THE JOHN HARVARD LIBRARY
Cover: American Protest Literature, from Harvard University PressCover: American Protest Literature in PAPERBACK

American Protest Literature

Edited by Zoe Trodd

Foreword by John Stauffer

Afterword by Howard Zinn

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Product Details

PAPERBACK

$32.50 • £26.95 • €29.50

ISBN 9780674027633

Publication Date: 04/30/2008

Academic Trade

576 pages

6-1/8 x 9-1/4 inches

20 halftones

Belknap Press

The John Harvard Library

World

The recently published treasure American Protest Literature, edited by Zoe Trodd…belongs on our bookshelves for two types of enjoyment. For starters, it is an invaluable reference, the first anthology to collect and examine American literature ‘that holds the nation to its highest ideals, castigating it when it falls short and pointing the way to a better collective future.’ It is also a great pleasure to read the 500-plus pages… May the daily newspaper and the nightly news glow with new perspective. Read this book.—Karen DeCrow, The Syracuse New Times

In this time of warrantless wiretaps and imprisonment without trial, [this anthology] remind[s] us how hard previous generations of Americans fought to preserve and broaden our civil and human rights… By linking original works to later pieces Trodd underlines the historical roots of American dissent and the ongoing relevance of these writings.—Duncan Stewart, Library Journal (starred review)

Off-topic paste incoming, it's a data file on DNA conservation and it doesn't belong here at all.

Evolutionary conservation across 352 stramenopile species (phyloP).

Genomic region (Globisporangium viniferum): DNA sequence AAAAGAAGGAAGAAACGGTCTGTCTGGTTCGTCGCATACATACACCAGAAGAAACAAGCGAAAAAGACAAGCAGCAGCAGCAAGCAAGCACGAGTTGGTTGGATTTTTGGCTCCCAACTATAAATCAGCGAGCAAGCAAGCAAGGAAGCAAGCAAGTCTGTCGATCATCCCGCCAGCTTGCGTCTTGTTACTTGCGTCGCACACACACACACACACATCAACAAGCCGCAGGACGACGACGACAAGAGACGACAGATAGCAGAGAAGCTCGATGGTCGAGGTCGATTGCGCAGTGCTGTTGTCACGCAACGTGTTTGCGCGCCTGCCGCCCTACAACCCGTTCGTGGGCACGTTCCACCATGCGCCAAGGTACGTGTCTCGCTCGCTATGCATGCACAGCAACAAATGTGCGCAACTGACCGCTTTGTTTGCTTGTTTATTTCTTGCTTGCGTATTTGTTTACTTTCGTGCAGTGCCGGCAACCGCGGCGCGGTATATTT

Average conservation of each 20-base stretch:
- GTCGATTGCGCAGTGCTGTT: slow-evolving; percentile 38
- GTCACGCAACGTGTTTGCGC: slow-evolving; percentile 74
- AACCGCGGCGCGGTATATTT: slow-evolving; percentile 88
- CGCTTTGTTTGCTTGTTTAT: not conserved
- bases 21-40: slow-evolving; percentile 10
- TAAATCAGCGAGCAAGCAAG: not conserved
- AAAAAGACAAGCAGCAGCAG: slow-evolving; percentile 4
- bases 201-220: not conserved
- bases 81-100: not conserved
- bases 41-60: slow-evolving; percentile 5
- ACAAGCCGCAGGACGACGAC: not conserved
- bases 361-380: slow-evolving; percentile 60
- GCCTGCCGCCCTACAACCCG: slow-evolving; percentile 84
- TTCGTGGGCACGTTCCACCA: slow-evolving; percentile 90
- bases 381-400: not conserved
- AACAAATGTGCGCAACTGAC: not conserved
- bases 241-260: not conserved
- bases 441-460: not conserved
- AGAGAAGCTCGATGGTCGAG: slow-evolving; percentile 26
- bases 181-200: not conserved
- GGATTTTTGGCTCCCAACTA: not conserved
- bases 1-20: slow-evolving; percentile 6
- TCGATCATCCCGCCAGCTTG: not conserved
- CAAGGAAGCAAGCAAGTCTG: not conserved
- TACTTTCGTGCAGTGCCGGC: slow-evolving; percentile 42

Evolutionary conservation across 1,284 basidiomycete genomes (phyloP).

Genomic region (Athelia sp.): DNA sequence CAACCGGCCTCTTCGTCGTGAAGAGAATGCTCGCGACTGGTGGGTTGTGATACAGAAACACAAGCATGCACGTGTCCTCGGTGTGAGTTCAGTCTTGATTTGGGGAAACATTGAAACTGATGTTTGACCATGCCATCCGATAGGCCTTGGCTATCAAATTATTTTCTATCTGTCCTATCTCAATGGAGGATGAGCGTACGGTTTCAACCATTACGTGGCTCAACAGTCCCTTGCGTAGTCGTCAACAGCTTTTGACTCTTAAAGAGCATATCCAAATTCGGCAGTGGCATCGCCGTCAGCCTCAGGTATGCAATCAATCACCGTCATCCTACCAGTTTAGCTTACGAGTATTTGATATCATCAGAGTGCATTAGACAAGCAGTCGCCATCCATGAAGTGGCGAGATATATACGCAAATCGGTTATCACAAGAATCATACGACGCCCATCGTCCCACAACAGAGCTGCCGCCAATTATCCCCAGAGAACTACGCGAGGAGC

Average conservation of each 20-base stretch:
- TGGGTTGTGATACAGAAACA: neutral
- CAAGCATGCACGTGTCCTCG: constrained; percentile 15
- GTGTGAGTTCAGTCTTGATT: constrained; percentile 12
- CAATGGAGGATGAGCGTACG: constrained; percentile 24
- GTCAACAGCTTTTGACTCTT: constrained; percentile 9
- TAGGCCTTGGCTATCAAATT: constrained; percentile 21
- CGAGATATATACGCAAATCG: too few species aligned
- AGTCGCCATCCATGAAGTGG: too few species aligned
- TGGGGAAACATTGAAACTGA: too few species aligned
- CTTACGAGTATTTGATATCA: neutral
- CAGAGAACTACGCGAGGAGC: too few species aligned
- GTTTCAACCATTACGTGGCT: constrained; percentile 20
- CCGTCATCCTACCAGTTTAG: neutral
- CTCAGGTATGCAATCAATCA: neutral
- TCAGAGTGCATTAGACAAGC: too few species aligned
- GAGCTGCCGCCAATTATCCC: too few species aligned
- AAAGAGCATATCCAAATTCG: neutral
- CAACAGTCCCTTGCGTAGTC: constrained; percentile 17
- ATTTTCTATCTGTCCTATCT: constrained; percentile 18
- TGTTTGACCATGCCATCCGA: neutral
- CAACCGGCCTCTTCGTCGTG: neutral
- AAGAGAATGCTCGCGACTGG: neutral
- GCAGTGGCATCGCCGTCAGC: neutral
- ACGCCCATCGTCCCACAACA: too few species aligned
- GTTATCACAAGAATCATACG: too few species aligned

Trodd organizes this excellent anthology around 11 reform movements, most based on race, class, or gender (e.g., the American Revolution, abolition, women’s suffrage, gay rights). Collecting the work of both established writers and new voices, the book comprises some hundred pieces (1–3 pages each): prose excerpts, political documents, poems, photographs, film briefs, essays, fiction, narratives, and orations… This excellent book can serve as a textbook as well as a resource on social change and the literature thereof. Indeed, the persuasiveness of the collection raises the question not only of whether protest literature is a genre of its own, but also of whether it is the most American literary form.—L. L. Johnson, Choice

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